Taking a peep into the lives of street children, the threadbare hope and sense of identity they wrap themselves with, and their constant quest for freedom, debutant director Divyesh Gandhi’s Bandit’s Bazooka is a brave venture into the seedy underbelly of India’s capital.
Doing the rounds of several film festivals both abroad and nationally, the budget short film has been nominated at the Prague International Indie Film Festival 2022, the Jaipur International Film Festival 2023 and the Vindhya International Film Festival Madhya Pradesh 2023. It is premiering at the 28th Kolkata International Film Festival (KIFF) today.
A neo-noir with elements of thriller and comedy
Following the footsteps of an impoverished child called Robin (perhaps a nod to his Robin Hood personality) from the alleys of old Delhi to the Yamuna ghat, who is driven by his desire to seek good despite being preyed on by corrupt forces, Bandit’s Bazooka is a neo-noir with elements of thriller and comedy.
The film shows how Robin is caught in a crossfire between the vacuous threats of a petty criminal (Piyush Kumar) and a corrupt police officer (Kuljeet Singh) who lures him with false aspirations to keep him as his informer. Taken advantage of by both, Robin finds a way to free himself from these “bandits of society” and uphold his prized sense of freedom.
“I was intrigued by the fearless ideals children like Robin are living by. They don’t identify with or crave the privileges we naturally got as children — a house, clothes, school, vacations. All they seem to want is full freedom, free of control from external sources who manipulate them for their own sake,” said Divyesh, elated on the selection at KIFF.
“The more we researched, the starker the image became. We went to Nizamuddin Basti, Mandawali Basti and NGOs like Salaam Baalak Trust, met a few kids, peeped into their world and discovered how these children are used as informers by the police and drawn into shabby deals by petty criminals, while also becoming the target of drug rackets. We felt compelled to tell their story,” added Divyesh, who has also written this film.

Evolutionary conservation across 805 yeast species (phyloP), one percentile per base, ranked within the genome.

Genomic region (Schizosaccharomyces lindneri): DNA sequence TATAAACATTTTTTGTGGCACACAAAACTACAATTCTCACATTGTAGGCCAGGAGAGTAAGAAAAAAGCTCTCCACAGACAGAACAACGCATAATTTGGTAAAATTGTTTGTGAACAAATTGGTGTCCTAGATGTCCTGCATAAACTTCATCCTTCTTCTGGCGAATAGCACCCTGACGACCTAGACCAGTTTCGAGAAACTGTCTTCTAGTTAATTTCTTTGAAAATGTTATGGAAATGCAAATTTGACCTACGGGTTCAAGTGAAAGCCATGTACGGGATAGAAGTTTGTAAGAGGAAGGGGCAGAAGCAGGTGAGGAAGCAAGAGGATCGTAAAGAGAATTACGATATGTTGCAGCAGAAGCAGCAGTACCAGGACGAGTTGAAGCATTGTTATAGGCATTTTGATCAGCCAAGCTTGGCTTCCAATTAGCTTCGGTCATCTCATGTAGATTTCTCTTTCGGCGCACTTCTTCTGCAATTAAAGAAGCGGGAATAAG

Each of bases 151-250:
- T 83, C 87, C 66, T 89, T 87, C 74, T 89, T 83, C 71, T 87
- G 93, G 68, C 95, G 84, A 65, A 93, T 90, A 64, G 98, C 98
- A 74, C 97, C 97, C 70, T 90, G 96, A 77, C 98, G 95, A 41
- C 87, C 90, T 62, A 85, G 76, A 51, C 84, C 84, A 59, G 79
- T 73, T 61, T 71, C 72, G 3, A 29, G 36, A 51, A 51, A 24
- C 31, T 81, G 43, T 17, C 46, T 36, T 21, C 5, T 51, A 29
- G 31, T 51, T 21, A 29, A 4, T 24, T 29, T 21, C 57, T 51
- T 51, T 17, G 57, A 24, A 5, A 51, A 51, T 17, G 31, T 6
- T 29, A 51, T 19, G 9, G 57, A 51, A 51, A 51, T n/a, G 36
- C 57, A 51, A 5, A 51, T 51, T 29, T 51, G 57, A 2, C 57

‘Shooting during a bitter Delhi winter in real locations was quite the challenge’
There is a lingering symbolism about Bandit’s Bazooka that toys with the idea of freedom — there is a caged mouse and there are birds murmuring against the sky, all inherently reminding the young protagonist of his need to keep himself free, and not let his life be governed by anyone else.
With heavy traits of a neo-noir, hints of magic realism, mood lighting and suggestive symbolism, the 30-minute film keeps one captivated from the opening frame to the final fading shot. Shot quirkily by a Kolkata-bred cinematographer, Arghyadeep Roy, the visuals of the film are arresting and do justice to the subject in terms of the mise-en-scène.
“The idea was to include neo-noir elements in the film and make the world of the street child come alive through jaunty chase scenes, tense reds and blues, and vignette shots. However, shooting during a bitter Delhi winter in real locations was quite the challenge,” said Arghyadeep, glad that his work will be showcased in his home city at KIFF.
Bandit’s Bazooka will be screened at the 28th Kolkata International Film Festival (KIFF) today at 5pm at Sisir Mancha.